All eyes have been on the Mexican government for a Thursday announcement if Cancun and the state of Quintana Roo would remain at “Orange” COVID level or move into a lockdown by moving to the “Red” stoplight level. It seems that Cancún has avoided a total lockdown…for now!
ThePointsGuy.com is reporting, “Earlier this week, there were warnings of a potential “imminent” lockdown in Quintana Roo — the Mexican state on the Caribbean coast that’s home to such iconic resort getaways as Cancun, Playa del Carmen in the Riviera Maya and Tulum.
In a video announcement on Thursday, May 20, the governor of the state of Quintana Roo, Carlos Manuel Joaquín González, expressed ongoing concern for the high rate of COVID-19 cases in the area but said these areas would remain in the “orange” designation, and not enter a full lockdown at this time.
On Thursday, May 20, Joaquín said the state of Quintana Roo would lean on five strategic measures (no large gatherings, mask distribution and more) to attempt to curb the spread of the coronavirus. But a “red” designation is not out of the question if the situation fails to improve.
The Mexican government uses a so-called stoplight system, which is updated weekly, to determine what is allowed to open and or must remain closed in its states. The four metrics to assess the colors (green, yellow, orange and red) are the trend in numbers of new cases, hospital occupancy trends, current hospital occupancy rates and percentage of positive cases.
Quintana Roo will, for now, remain under the “orange” designation, which means that essential and nonessential labor activities are permitted but with certain limitations. Activities in public spaces are allowed but with restrictions, while activities in closed areas are completely suspended. Tourist activities and hotels and restaurants are currently capped at 50% occupancy.
If Quintana Roo does ever reach the “red” designation, it will go into lockdown. Under the red designation, only essential activities will be allowed and people will be restricted to a walk around their homes during the day.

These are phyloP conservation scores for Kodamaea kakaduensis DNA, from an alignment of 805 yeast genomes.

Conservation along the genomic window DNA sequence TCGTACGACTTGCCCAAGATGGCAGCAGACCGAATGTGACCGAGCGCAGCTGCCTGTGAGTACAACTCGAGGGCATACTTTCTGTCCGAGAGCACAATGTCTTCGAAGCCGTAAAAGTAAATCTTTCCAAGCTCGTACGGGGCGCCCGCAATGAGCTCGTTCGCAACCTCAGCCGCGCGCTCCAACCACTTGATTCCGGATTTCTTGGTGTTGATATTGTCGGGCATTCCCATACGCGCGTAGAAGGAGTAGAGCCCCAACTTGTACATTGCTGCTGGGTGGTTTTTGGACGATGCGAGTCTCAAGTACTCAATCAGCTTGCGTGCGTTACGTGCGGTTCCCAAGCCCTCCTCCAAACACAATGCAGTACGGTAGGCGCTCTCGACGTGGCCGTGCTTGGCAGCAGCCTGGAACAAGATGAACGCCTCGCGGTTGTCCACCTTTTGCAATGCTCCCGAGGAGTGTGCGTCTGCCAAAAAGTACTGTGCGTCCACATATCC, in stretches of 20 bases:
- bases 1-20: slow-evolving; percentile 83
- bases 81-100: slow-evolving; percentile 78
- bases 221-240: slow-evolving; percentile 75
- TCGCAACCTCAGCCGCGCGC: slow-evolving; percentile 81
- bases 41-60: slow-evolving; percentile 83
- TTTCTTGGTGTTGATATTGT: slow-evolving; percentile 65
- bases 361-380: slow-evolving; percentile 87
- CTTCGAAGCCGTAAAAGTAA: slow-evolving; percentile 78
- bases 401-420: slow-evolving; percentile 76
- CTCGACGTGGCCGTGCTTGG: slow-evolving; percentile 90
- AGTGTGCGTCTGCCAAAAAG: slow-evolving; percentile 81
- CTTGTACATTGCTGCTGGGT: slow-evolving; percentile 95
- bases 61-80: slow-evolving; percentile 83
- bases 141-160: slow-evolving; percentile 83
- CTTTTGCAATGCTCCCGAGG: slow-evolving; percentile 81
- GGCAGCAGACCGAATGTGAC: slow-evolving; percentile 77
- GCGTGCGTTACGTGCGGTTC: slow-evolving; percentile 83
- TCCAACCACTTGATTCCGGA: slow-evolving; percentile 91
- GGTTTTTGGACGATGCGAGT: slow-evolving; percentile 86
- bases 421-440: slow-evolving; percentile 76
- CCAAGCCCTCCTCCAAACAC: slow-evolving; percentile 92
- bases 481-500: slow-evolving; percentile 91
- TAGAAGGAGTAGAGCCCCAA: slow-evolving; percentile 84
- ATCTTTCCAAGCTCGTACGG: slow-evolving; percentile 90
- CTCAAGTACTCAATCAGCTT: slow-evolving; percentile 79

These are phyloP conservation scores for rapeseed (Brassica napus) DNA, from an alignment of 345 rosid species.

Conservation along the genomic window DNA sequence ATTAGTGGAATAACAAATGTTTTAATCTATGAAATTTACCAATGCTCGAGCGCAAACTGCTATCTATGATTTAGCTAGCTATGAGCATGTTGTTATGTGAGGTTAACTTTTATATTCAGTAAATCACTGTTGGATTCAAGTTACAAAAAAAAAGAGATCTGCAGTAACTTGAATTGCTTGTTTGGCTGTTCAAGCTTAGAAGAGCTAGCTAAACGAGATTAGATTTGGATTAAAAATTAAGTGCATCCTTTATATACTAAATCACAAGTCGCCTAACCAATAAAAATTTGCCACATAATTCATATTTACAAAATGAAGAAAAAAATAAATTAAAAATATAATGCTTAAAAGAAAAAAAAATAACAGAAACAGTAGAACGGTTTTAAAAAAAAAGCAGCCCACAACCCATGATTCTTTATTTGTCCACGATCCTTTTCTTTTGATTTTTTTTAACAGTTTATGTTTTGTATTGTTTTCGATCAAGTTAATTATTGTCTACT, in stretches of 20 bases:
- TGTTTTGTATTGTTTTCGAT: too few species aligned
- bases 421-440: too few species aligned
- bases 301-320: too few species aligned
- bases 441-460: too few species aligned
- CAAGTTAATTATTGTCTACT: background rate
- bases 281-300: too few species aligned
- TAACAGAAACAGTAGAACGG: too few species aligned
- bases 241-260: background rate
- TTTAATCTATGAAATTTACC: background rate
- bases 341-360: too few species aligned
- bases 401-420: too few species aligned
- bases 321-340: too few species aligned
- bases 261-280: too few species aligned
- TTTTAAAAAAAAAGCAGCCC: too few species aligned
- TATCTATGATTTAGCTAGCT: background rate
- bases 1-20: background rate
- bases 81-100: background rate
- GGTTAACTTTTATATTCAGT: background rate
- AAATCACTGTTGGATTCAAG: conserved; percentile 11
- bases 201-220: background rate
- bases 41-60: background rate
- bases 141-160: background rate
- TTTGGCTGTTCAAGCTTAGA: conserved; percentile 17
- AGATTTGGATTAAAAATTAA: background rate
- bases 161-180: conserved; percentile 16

Nightlife is prominent in places like Tulum and Cancun — popular spring break destinations known for wild parties – and even though bars, nightclubs and other entertainment venues are supposed to be closed at this time, according to the state government, travelers have noted packed bars in the region.
More than 220,000 people have died in Mexico since the start of the pandemic, trailing behind only the U.S., Brazil and India. According to World Health Organization (WHO) data, the country has recorded nearly 2.4 million positive cases.
The situation hasn’t fared much better when looking at Quintana Roo-specific numbers. The state has recorded over 25,000 cases of the coronavirus and nearly 2,700 deaths, though those numbers are likely an undercount.
In December, the CDC assigned Mexico a Level 4 “very high” COVID-19 designation (it’s still at that status) and said that “all travel” to the country should be avoided. The U.S. State Department also assigned Mexico its highest warning, Level 4: Do Not Travel — though most countries are currently at that level.
Stay tuned for my live updates from Grand Palladium Riviera Maya and TRS Yucatán coming in mid June!
Click on the link below for the full story mentioned in this blog post.